“Hau Mitakuyawasin, Ish NaNa Nazin Emaki Yapaydo.” Hello my relatives, my name is Stands Alone. My real name is Arthur Red All Around Him. I am a Native American, Dakota, but to be more accurate, Wahpe Kute. My band of Dakota, have been the front of the line, sort to speak, in a majority of the great battles fought against the United States. Our band was known as being fierce and proud, not to back down from any fight, and great leader skills.  This brings pride and dignity to me, knowing that I am following in the footsteps of great people who have done significant things to carry on to their future bloodline. Thinking about the rich and beautiful culture that I have descended from, brings a sense of honor, knowing that my ancestors have fought for what we have today. 
    Along with my great history, I carry many burdens.  My health is slowly deteriorating because of a chronic disease called Diabetes. I have three fingers on my left hand, my index finger and middle finger and thumb, three and a half on my right, thumb, index finger, middle finger, and half of my ring finger, which I am still able to where a ring but unfortunately falls off. My toes were the first to go before any of my limbs, brief lesson on how a diabetic body works. The feet are the limbs that are the most highly affected due to the high levels of sugar in the blood, it can cause a clotting in the vessels which cut off circulation, which causes no oxygen to the feet, which can actually break the skin and get infected, therefore causing
gangrene, which eventually will lead to chopping off the foot.   Luckily, the doctor was able to stop the gangrene at my toes, so he only took my toes. I guess you can say that I am living up what my great ancestors have fought for. I look at myself in the mirror, which is broken because I let loose some rage I had well gazing at myself, and I think about what was it like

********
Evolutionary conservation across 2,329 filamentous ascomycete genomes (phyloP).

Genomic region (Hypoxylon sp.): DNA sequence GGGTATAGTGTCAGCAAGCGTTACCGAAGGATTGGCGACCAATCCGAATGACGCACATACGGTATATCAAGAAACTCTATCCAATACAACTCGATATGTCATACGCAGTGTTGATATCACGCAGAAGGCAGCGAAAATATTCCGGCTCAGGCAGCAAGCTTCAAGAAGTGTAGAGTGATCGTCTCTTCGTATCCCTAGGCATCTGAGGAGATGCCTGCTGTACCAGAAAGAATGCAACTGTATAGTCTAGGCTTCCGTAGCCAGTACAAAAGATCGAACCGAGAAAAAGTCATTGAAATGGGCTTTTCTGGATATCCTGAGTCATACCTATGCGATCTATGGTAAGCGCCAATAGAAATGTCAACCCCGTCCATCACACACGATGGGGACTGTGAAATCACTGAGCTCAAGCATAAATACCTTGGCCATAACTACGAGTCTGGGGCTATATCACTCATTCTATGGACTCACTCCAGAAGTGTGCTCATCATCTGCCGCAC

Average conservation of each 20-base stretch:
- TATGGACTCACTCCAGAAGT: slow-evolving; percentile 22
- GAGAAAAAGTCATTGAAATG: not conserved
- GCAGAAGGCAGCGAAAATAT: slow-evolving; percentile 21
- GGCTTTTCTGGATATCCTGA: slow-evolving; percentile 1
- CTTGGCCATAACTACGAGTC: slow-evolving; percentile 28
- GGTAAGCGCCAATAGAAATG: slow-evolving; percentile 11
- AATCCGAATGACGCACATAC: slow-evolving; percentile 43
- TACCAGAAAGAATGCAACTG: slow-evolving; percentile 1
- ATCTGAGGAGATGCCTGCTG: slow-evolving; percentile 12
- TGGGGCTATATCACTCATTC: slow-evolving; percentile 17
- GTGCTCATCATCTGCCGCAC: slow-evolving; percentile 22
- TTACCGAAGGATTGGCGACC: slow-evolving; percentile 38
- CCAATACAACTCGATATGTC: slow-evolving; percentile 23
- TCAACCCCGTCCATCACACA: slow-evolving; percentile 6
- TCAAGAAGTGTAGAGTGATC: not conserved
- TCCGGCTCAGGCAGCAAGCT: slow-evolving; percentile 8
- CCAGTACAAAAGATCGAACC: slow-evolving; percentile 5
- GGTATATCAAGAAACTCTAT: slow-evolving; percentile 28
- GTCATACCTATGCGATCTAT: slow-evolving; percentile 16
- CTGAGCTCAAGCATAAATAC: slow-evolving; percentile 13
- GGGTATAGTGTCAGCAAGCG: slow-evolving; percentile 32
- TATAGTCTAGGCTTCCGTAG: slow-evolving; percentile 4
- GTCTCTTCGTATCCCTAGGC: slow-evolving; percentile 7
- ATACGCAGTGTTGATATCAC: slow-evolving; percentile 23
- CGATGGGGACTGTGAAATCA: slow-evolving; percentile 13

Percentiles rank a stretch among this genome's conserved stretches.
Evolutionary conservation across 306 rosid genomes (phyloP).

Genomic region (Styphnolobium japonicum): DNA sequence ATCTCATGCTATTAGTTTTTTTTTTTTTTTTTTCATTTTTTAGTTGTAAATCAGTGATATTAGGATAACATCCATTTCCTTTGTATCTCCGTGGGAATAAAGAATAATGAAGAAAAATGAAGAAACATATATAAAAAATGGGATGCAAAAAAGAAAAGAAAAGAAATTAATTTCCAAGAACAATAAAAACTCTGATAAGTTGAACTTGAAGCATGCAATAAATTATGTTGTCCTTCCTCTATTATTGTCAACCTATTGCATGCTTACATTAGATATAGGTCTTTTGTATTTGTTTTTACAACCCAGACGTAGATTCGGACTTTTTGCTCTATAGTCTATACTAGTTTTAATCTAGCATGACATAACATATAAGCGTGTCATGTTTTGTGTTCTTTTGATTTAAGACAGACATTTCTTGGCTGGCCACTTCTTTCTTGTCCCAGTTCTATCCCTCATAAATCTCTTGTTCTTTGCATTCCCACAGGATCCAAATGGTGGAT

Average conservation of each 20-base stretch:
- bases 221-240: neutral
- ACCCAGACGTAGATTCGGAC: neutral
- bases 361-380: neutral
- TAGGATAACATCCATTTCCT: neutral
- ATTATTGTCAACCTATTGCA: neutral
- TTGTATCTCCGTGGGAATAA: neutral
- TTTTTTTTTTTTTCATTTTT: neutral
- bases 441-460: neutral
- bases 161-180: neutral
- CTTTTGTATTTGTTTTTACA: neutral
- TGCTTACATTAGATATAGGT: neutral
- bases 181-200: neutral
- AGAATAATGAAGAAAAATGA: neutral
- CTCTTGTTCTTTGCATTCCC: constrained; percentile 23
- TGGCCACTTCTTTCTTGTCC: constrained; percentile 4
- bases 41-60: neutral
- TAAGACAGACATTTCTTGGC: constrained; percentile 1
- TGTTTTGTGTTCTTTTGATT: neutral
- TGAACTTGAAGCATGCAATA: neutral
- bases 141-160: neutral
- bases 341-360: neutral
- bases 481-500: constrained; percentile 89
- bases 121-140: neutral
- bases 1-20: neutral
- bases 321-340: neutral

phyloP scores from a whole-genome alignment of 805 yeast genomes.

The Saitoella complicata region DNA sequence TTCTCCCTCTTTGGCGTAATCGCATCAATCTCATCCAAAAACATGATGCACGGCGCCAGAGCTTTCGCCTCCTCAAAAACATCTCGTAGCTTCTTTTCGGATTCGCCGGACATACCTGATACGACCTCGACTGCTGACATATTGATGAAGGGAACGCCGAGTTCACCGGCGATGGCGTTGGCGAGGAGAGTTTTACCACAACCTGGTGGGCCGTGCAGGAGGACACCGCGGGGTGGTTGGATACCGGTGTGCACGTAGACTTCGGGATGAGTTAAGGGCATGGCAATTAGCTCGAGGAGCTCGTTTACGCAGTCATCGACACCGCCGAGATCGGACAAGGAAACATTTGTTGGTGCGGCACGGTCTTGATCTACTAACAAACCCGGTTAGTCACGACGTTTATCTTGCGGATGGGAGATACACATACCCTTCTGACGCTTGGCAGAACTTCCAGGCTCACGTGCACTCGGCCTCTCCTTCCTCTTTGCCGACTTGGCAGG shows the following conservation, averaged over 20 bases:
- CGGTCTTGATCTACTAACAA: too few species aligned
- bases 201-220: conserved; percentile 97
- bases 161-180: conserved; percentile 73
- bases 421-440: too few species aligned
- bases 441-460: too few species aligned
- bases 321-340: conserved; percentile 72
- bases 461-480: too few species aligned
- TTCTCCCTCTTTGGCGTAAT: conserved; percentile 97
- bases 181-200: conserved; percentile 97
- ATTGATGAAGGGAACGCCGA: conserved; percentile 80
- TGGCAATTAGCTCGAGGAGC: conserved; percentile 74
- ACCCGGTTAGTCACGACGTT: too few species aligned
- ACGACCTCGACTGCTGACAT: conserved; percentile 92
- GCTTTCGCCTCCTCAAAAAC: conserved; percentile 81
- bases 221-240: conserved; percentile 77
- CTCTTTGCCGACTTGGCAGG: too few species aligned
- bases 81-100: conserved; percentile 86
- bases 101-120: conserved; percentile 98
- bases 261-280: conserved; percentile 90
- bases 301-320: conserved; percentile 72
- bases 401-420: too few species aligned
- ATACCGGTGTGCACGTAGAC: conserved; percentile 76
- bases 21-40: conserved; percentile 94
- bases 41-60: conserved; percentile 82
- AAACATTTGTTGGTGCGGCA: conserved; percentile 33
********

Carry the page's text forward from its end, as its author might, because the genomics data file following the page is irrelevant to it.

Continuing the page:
to live in the past, to roam free on the plains? How did our forefathers not become affected by the complications that we face today? Why do we face these  hardships, these trials and tribulations? Why? Why is it I have to watch what I eat and drink? So many questions that I have to ask but who will answer these questions.
    This is the type of conversation that I have with my doctor, “I’ve been having this numb feeling in my leg, and it feels cold all the time.” Doctor responds, “you have heard it before but, it is hard for me to tell you this, I’m going to have to operate and remove the bottom half of your leg. Because there is no circulation there, the infection will become too severe to treat. I am sorry.” 
     Blank, empty stare towards the window, which faces a playground where kids are running free and wild, having a good time and not thinking about the future, just living in the moment of life. I was young once; hell of a runner, probably one of South Dakota’s finest. Used to be able to put down a mile at a pace of four minutes and twenty seconds, yeah that’s fast. Used to run three miles in fifteen, run two in nine and a half, used to run every where, didn’t have a car so I had too. I was careless and young, didn’t give a damn about any thing. Had girls, partied on the weekends, and drank like a fish. I swear I look back on my life now well sitting on this examination table. I would do things totally different. I regret that day I put that bottle of alcohol to my lips, man, if I could go back and time with the mind frame that I have today, I would tell those bastards, HELL NO!!
    Why did I consume that drink, was it because of its’ taste, was it because it would give me great powers, or was it because I was a little bitch with no backbone who would do any thing to be cool and fit in? Yeah, I was a little bitch with no backbone, I did do what ever it took to fit in, to be accepted by other people. I wasted forty years of my life, forty years, drinking. I started when I was sixteen, quit five years ago. I am fifty-one years old, I look back and think, “Damn, did I really used to dig in garbage bins for corners of bottles and change?” Hell I was homeless, used to live on the streets of Webster, South Dakota. White folks walk by and say “Just another Indian, drunk, not like it’s new”.